History is a pack of lies

Napoléon said history is a pack of lies, agreed upon.

Actually that’s not exactly right. He said, “Mais qu’est alors cette vérité historique, la plupart du temps? Une fable convenue.” Translated, that would be “What then is the truth of history, generally? A fable agreed upon.”

But he didn’t claim originality there. It’s been a popular idea, both before and since. For a breezy summary see “What Is History But a Fable Agreed Upon?” at Quote Investigator <quoteinvestigator.com>.

My favorite version of this comes from one of my old college professors — Objectivity is nothing more than consensual subjectivity.

I try to remember this when doing genealogy. Some people will tell you they know the answer, based on their own research. And their “research” is often nothing more than a statement they found on the Internet or in an old book somewhere. No citation, no analysis.

These are the people who are most shocked to hear that experts doubt. This surprise is the first and best evidence that a fellow researcher is working at an entry level.

They don’t yet know reality, even genealogical reality, is consensual. Given, the available evidence, if there is any other reasonable answer, you’re still working in the world of theory and possibility. What you want, what we all want, is to get to a point where there is consensus.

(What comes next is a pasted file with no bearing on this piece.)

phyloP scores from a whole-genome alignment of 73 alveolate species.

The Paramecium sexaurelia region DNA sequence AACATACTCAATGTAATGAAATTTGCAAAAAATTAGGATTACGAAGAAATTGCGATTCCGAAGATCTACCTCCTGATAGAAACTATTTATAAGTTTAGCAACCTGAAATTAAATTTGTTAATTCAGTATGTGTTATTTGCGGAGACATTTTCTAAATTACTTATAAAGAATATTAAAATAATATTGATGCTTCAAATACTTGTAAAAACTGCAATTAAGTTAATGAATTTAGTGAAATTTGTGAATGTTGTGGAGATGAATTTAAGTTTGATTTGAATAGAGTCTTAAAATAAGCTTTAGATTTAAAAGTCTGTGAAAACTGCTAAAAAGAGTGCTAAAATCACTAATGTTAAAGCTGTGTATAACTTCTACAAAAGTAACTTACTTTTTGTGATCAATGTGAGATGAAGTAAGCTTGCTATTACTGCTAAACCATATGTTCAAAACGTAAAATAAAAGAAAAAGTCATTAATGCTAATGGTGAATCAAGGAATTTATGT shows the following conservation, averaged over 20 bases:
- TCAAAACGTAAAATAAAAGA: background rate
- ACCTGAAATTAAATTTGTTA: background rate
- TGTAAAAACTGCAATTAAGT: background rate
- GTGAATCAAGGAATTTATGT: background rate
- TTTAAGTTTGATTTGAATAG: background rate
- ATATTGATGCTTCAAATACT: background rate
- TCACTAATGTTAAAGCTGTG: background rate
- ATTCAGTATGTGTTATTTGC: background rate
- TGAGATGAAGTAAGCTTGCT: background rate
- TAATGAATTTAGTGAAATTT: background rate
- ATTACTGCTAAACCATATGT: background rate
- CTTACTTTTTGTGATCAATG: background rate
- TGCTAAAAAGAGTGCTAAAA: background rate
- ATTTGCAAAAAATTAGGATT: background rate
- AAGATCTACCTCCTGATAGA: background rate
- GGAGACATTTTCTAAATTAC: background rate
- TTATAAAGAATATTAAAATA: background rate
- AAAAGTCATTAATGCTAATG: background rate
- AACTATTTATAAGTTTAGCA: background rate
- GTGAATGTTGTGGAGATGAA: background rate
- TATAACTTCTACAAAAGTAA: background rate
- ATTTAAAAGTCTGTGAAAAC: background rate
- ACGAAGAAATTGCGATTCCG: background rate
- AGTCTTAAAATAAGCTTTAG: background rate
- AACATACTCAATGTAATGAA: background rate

Wyoming Brands

There’s a book on the cattle brands of Green River, Wyoming. Branded: History of Green River Valley and Hoback Basin Brands (2016), compiled and published by Green River Valley Cattlewomen.

Branded, by the Green River Valley Cattlewomen.
Bill Luce
Bill Luce

My great grandfather Bill Luce (1864-194) lived there. I bought the book, thinking his brands might be mentioned. No such luck.

I asked Jonita Sommers. She said, “nobody asked and payed to have them put in.” I guess my psychic skills failed me, here.

Luce brands
Luce brands

Great grandpa’s brands were the LU Quarter Circle, which was his first brand; the Circle Dot; and the Flying Heart. Jonita says, “The Flying Heart is now used by Don Kendall, old CEO of Pepsi who bought the place in the 80s.  Now has old Alexander place on Newfork.  The other two I don’t think are in use.”